Kara, 18, is working on becoming an EMT. She said she enjoys helping others through the fire department. Her father said she has become a dependable member of the department, looking to improve her skills.

The fire company also announced that Steve Karas was made an honorary lifetime social member in appreciation for portraying Santa the past two years while firefighters delivered toys to local children. Karas was unable to attend the dinner on Saturday because he is in Florida.

The fire department formed in 1961 and several of the charter members have been steady contributors all 55 years. They were recognized during the installation banquet on Saturday, including Herman Hicks, John Baron, Don Josyln, Larie Vagg, Warren Snyder and Frank Babcock. The 55-year members were presented with citations of appreciation from the State Assembly and Orleans County Legislature.

Herman Hicks accepts certificates of appreciation on Saturday for his 55 years of service to the Barre Volunteer Fire Company. Eileen Banker, chief of staff for Sate Assemblyman Steve Hawley, hands Hicks one of his certificates. Dale Banker, the emergency management director, is in back left by State Sen. Rob Ortt.

Hicks remains a commissioner with the Barre Fire District. He was the fire company’s first assistant chief in 1961. A retired dairy farmer, he served in numerous roles for the fire company throughout its history.

“There was a big demand (for the fire company) and we have done a lot of good for the community,” Hicks said.

He is encouraged by a new generation of volunteer firefighters stepping up to serve in Barre.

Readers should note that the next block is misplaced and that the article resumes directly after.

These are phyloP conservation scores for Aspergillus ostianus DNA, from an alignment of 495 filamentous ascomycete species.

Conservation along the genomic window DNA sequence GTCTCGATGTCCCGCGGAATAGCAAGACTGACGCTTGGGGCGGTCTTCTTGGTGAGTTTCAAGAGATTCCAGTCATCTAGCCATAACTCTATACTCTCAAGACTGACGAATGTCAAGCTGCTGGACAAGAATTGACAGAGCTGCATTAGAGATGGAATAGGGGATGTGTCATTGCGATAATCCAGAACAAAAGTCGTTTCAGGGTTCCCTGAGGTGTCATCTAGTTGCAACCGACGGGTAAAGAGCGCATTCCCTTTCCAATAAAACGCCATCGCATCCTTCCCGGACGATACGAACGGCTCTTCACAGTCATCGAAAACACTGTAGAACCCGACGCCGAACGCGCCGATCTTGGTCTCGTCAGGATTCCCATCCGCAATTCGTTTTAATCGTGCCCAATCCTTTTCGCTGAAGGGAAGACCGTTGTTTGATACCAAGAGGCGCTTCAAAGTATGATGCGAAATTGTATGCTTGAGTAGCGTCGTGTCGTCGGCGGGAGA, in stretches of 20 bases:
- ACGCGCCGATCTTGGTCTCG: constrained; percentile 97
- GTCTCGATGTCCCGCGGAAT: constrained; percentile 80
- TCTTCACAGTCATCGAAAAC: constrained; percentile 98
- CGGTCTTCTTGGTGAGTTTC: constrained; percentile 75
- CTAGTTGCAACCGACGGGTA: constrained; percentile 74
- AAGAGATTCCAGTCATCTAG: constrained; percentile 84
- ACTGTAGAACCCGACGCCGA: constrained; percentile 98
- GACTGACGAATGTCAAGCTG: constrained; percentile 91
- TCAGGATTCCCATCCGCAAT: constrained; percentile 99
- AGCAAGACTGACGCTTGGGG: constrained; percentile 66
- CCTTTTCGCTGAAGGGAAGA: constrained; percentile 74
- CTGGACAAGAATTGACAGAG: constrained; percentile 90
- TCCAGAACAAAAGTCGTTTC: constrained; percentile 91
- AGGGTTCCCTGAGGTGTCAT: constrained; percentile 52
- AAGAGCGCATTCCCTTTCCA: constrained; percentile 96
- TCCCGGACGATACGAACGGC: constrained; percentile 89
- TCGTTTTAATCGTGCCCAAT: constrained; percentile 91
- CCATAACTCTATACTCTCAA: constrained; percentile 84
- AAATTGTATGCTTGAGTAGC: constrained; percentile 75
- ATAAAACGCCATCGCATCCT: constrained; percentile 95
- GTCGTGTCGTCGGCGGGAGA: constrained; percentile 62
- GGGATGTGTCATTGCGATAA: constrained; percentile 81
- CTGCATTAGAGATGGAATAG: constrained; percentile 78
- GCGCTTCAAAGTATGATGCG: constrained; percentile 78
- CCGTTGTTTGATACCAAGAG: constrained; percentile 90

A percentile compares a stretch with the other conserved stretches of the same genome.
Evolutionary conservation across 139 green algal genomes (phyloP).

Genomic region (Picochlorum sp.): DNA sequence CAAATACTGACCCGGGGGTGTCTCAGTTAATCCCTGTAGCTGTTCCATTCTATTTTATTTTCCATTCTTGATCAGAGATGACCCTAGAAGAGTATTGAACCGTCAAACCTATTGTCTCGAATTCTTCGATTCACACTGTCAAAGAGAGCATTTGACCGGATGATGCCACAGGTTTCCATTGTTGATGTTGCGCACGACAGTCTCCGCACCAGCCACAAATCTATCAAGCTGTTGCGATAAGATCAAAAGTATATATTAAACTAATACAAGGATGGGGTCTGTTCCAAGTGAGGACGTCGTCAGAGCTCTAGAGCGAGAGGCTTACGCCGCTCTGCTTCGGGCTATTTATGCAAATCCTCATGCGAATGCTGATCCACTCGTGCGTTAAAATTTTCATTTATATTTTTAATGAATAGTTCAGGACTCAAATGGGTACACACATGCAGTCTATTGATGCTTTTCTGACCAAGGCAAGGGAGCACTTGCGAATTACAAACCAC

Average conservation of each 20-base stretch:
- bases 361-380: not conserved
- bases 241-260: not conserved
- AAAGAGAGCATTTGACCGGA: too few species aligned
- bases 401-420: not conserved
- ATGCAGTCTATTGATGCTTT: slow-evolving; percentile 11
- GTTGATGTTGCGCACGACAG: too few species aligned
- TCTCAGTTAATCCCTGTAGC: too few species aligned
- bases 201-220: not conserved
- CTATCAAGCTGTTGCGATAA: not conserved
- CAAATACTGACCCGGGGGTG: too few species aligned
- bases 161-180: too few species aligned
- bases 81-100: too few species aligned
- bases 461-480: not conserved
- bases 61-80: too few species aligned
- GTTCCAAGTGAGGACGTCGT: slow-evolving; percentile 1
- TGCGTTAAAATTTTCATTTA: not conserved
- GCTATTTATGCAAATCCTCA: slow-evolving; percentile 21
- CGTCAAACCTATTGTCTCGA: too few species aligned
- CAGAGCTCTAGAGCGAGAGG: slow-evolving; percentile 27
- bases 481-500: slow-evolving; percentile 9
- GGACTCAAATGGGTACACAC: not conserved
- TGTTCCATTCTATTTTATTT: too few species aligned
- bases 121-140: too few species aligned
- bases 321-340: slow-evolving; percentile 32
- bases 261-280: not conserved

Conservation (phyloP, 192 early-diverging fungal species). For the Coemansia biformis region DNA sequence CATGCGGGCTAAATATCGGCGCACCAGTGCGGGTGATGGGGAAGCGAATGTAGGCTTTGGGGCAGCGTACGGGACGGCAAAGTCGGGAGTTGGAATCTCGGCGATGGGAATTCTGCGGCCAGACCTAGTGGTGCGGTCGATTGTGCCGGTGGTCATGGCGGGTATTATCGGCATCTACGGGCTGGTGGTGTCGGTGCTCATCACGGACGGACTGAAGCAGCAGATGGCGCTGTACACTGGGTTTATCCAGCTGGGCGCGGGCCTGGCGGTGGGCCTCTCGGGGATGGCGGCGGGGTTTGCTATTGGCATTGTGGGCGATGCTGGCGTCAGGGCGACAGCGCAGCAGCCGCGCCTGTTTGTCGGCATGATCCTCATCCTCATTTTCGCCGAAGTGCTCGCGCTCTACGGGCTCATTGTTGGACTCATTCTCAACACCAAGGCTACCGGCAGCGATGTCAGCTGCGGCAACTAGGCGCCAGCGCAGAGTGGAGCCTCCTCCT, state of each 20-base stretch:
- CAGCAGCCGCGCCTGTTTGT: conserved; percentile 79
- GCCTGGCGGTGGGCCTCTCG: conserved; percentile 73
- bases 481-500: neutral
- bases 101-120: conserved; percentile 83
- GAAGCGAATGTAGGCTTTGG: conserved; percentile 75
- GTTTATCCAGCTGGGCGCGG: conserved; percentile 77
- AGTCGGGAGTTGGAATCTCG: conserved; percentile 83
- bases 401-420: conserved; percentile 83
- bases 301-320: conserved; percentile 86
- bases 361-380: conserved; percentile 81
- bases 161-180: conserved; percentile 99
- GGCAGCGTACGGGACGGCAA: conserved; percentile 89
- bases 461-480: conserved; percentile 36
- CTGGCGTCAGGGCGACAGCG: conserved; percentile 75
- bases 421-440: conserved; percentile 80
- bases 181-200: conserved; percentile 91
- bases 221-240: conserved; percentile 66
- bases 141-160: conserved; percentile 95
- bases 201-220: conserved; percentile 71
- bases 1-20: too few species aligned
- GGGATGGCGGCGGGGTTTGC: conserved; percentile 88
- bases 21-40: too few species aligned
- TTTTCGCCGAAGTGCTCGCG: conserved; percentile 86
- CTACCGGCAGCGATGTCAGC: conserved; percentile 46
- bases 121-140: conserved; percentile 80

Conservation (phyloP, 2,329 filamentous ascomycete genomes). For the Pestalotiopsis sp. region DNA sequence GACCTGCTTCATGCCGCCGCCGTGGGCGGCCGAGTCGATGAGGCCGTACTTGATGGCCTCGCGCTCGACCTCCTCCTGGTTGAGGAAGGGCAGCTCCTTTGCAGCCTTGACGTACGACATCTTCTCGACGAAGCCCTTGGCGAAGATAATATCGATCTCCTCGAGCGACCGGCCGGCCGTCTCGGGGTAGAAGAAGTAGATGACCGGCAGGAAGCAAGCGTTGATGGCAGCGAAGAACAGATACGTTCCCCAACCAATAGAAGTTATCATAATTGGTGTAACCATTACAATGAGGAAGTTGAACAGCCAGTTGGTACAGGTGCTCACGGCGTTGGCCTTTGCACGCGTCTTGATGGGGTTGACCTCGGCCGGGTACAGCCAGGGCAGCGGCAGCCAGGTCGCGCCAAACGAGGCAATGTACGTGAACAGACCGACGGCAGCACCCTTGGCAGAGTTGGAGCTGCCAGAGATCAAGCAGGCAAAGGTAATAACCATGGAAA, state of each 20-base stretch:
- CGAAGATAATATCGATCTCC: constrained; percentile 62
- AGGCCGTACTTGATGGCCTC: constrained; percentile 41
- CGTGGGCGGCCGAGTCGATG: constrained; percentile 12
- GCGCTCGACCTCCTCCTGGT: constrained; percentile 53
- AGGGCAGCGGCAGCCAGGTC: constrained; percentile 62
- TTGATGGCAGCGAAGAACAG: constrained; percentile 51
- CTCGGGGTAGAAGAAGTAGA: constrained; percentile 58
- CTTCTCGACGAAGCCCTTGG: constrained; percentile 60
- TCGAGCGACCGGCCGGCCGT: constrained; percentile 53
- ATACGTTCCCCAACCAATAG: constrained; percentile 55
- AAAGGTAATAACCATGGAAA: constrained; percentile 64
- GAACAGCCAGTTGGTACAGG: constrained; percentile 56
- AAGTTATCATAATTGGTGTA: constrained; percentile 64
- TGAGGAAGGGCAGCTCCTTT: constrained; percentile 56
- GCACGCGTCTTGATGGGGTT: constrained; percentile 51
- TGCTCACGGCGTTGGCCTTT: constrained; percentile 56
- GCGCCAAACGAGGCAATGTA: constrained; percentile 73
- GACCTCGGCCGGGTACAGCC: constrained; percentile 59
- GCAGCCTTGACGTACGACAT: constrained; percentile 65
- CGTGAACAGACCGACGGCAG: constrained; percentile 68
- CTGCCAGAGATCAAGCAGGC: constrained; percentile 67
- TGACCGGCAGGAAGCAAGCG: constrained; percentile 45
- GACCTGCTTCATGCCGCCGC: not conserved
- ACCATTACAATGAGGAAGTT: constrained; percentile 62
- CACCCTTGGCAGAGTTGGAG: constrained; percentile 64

“We have a lot of people interested and that’s what you need, a good nucleus,” Hicks said.

John Baron receives his certificates of appreciation for his 55 years with the Barre Volunteer Fire Company from President Karl Driesel. Baron worked the third shift at Rochester Products and he said that made him available to respond to many fire calls during the day, when other firefighters were working. He was an active firefighter for 25-30 years.

“You’re needed,” he said about volunteer firefighters. “I also have made a lot of friends through the fire department.”

State Sen. Rob Ortt addressed more than 100 people who attended the annual installation dinner for Barre, held at the East Shelby Fire Hall. Ortt said the volunteer firefighters provide an invaluable service to their communities, and save taxpayers an estimated $3 billion annually if the communities had to have paid personnel.

Ortt was praised by Dale Banker, the county’s emergency management coordinator, for directing a $75,000 grant to pay for a fire prevention trailer to be used for smoke simulation, and teaching children and the community about fire safety and prevention. That trailer will be available county-wide.

Banker also said State Assemblyman Steve Hawley has directed funds for a firefighter recruitment effort, paying for billboards and advertisements to urge people to join their local volunteer fire department. Those ads and billboards will be out in April.

Marty Zwifka receives a plaque and appreciation for his 20 years of service as deputy fire coordinator for central Orleans County. Dale Banker, the EMO director, made the presentation to Zwifka. Jerry Bentley has succeeded Zwifka in the part-time role as deputy fire coordinator.

These Barre officers take the oath of office. They include, from left: Barry Flansburg, Brian Bentley, Nic Elliott and Ben Flansburg.

The officers for 2017 include:

Department Officers: Karl Driesel, president; Jesse Babcock, vice president; Terry Bentley, secretary; and Edgar Morton, treasurer.

Firematic Officers: James Neal, chief; Ben Flansburg, assistant chief; Chris Flansburg, captain; Bert Mathes, 1st lieutenant; Nic Elliott, 2nd lieutenant; Brian Bentley, 3rd lieutenant; Barry Flansburg, 4th lieutenant; Andrew Faskel, EMS captain; Susan Driesel, Fire Police captain; Doug Bentley, chief mechanic; John Egloff, assistant mechanic.